New Zealand’s rates of teenage pregnancy are high by OECD standards and the children of teenage parents have been identified as some of the most at risk in our community. The provision of services which support teenage parents has therefore been prioritised in Plunket’s business plan.
Evidence shows teenage mothers often struggle to cope with the demands of caring for a baby while trying to make the transition from adolescence to adulthood. Additional support is required if they are to achieve positive health and life outcomes.
A specialist teenage well child service is being piloted by Plunket in the Hawke’s Bay which provides early engagement in the lives of teenage mothers and their families. It is aimed to help address health targets with a focus on increasing immunization rates, smoking cessation, encouraging breastfeeding, family planning and reducing family violence.
The development of the pilot was informed by evidence from research conducted in 2010 by Plunket Clinical Leader Nicky Skerman that asked teenage mothers what they wanted from the Well Child/Tamariki Ora service.
The research found that teenage mothers did not engage well with the Well Child/Tamariki Ora service for a number of reasons - one of the main reasons being the strength of the relationship between the teenage mother and her Well Child/Tamariki Ora nurse. Continuity of care was identified as being critical to the success of the service.
A lack of referral was another reason that was identified. This resulted in teenage mothers slipping through the cracks during the transition from maternity to Well Child/Tamariki Ora services, often with no support.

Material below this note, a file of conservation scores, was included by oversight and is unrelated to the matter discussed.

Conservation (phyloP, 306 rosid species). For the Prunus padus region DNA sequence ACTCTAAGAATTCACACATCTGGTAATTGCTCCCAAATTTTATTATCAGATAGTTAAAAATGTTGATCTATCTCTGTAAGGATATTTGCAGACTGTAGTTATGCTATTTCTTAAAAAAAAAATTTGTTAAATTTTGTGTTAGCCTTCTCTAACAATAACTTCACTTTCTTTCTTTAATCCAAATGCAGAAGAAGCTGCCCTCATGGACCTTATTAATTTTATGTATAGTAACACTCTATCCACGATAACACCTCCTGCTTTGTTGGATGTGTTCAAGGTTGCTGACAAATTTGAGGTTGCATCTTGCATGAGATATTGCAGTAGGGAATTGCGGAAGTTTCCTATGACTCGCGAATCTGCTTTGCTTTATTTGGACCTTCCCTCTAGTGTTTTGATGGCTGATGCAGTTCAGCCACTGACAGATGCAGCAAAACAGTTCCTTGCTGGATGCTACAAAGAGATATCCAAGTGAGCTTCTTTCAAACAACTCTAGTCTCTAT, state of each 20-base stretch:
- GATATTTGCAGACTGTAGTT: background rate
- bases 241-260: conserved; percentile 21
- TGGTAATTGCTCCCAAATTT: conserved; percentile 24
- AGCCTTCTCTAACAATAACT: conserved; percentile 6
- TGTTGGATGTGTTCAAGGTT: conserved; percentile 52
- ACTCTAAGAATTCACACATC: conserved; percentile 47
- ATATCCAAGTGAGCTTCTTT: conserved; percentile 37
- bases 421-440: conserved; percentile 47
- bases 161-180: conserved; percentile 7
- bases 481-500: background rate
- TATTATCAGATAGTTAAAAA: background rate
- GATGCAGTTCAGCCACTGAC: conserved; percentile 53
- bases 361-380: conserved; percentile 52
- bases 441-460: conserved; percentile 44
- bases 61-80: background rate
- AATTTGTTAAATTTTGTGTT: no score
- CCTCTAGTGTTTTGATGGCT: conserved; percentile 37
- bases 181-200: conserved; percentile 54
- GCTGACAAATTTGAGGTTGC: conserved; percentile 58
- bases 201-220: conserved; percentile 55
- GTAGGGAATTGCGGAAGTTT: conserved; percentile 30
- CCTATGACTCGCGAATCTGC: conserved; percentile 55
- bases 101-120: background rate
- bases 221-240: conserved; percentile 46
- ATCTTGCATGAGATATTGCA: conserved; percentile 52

The pilot due to be completed by the end of 2011 is trialling a system whereby nurses receive referrals from Lead Maternity Carers. Three extra visits are then delivered, two prenatal visits at weeks 36 and 38 of the pregnancy, and then a postnatal visit before baby is two weeks old.
The additional visits aim to develop a trusting relationship between the mother and whānau and their Well Child/Tamariki Ora nurse, and to ensure ongoing services are provided to those most in need.
The combination of parenting education for teens and mentoring, alongside Well Child/Tamariki Ora service delivery, is also proving to be a successful way of supporting teen mothers. Plunket in the Hawke’s Bay have started training some teens to be breastfeeding mentors for other mothers.
An evaluation is in progress and funding is currently being sought to continue and extend the specialist teenage well child service.